There are plenty of rental shops located in the towns of West Yellowstone, Gardiner, Big Sky, and Bozeman.

Stop by a rental shop or call ahead and they can outfit you with everything you need to experience Yellowstone National Park’s groomed cross country ski trails!

Snowshoeing in Yellowstone

A man with a red jacket and backpack snowshoeing on a misty day with snow

For those looking to take the trails a little slower, snowshoeing is a great option!

Snowshoes and trekking poles can be rented at many of the same outfitters offering cross country ski rentals, so no worries if you couldn’t bring your own along.

Many ski trails in the park are also snowshoe-friendly. Just avoid walking on top of ski tracks whenever possible, as this makes it difficult for cross-country skiers to return (as they trace their tracks!).

Here are a couple of trails to try out.

Observation Point Loop Snowshoe Trail

A blue sky day with snow on the ground and a view of Old Faithful geyser erupting steam high into the air

This trail is a must-do for anyone staying at the Old Faithful Lodge!

Conveniently located just past the Old Faithful Visitor Center, the Observation Point Loop Trail is a great way to watch the timely eruption of the world-famous geyser, Old Faithful!

Strap on your snowshoes because this 2 mile loop trail is closed to skiing. Along the way, you’ll catch views of other area geysers and maybe even some wildlife.

Tower Fall Ski Trail

For those looking for a longer snowshoe outing, the Tower Fall Ski Trail is a great choice.

Along this 5 mile trail, snowshoers will be rewarded with wintry views of Tower Fall and the Yellowstone River Canyon. Keep your eyes peeled, bison and wintering elk frequent these areas!

Winter users can park their personal vehicles in the parking area nearby Tower Junction and follow the unplowed road behind the gate.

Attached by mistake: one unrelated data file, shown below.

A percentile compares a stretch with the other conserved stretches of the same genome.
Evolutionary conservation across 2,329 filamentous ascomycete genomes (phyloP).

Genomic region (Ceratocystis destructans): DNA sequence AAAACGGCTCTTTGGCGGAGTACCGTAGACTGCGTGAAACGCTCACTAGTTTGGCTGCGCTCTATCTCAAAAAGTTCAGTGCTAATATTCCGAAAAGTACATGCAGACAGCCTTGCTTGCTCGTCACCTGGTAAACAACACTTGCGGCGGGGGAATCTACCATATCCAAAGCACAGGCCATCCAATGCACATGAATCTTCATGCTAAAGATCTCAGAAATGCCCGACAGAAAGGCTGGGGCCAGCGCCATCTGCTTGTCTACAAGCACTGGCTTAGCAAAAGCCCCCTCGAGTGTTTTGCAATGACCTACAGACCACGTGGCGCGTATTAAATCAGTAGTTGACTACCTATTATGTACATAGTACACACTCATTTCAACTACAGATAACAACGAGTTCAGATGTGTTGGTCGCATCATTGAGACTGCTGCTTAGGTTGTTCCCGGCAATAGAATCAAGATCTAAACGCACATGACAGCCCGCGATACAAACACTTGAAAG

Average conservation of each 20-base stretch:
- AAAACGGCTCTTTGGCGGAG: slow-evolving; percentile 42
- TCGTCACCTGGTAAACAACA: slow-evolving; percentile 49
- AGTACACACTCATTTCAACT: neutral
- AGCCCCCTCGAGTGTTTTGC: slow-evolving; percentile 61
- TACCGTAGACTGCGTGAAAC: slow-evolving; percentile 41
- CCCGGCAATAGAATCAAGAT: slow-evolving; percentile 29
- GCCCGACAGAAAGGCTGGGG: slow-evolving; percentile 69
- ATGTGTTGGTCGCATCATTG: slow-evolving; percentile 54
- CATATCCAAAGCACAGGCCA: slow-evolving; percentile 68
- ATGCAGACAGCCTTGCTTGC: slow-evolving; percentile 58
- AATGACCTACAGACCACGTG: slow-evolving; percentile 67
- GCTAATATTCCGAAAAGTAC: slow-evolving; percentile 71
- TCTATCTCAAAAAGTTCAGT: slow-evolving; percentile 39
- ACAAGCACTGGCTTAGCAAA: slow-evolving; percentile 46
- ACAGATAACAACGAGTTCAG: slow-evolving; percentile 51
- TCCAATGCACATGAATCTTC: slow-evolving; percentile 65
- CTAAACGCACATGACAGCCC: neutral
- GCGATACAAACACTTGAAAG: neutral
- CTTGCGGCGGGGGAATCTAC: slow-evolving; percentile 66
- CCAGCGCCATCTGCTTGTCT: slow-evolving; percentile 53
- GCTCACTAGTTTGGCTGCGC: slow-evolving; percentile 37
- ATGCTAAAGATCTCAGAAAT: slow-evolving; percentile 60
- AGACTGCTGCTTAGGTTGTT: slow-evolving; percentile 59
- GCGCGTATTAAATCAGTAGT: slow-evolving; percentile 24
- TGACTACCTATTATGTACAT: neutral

The trail begins with a gradual uphill, which is great for warming up on chilly days! This trail is also popular for cross country skiing.

Winter Yellowstone Wildlife Viewing

A red fox looking towards the camera in the snow

A lot of Yellowstone National Park’s wildlife remains active throughout the winter season.

Although bear hibernate in their cozy dens during the snowy months, wildlife such as elk, bison, wolves, fox, coyote and bald eagle can still be spotted!

If you are taking a private tour in a snowcoach or on snowmobiles, your guide will be sure to point out any wildlife in view.

Wildlife Spotting Without a Tour

A grey wolf looking directly at the camera with snow-covered trees behind him

For those who are planning to take their own vehicles into Yellowstone, we have a few tips!

  1. Drive out toward the Lamar Valley with binoculars, hot beverages, and warm blankets. Find a nice spot where you can look out over the valley and start scanning! The Lamar Valley is famous for wolf sightings and a fresh blanket of snow often makes them easier to spot.
  2. In the wintertime, Mammoth Hot Springs becomes a popular spot for wintering elk to settle in. Spend some time in this area and count how many elk you can find!
  3. Bison can often be viewed along the drive to the Lamar Valley. If you see Bison as you drive along, be sure to only stop in designated pullouts for safety.

What to Pack for Yellowstone in Winter

A woman in a pink hooded parka with a camera photographing snow-covered trees

Waterproof Parka: In the snowy weather and freezing temperatures of Yellowstone in winter, you’ll want something like this wonderful North Face parka. It’s pricy to be sure, but it comes with a lifetime guarantee (which I’ve tested by sending in my zipper to be fixed after four years of use and abuse cycling in it all winter long – my jacket came back looking like new!).

I’ve had this one for ten years and it’s held up beautifully from everything to biking in NYC in winter to visiting north of the Arctic circle in Tromso and Abisko. It’ll certainly do you just fine in Yellowstone National Park in winter!

>>> Get yours here! <<<

Waterproof Pants: If you’re doing any winter hiking, skiing, snowshoeing, snowboarding, etc. (basically, anything more intense than just a stroll around town) you’ll want waterproof pants: trust me, jeans just won’t do when you’re dealing with snow this deep.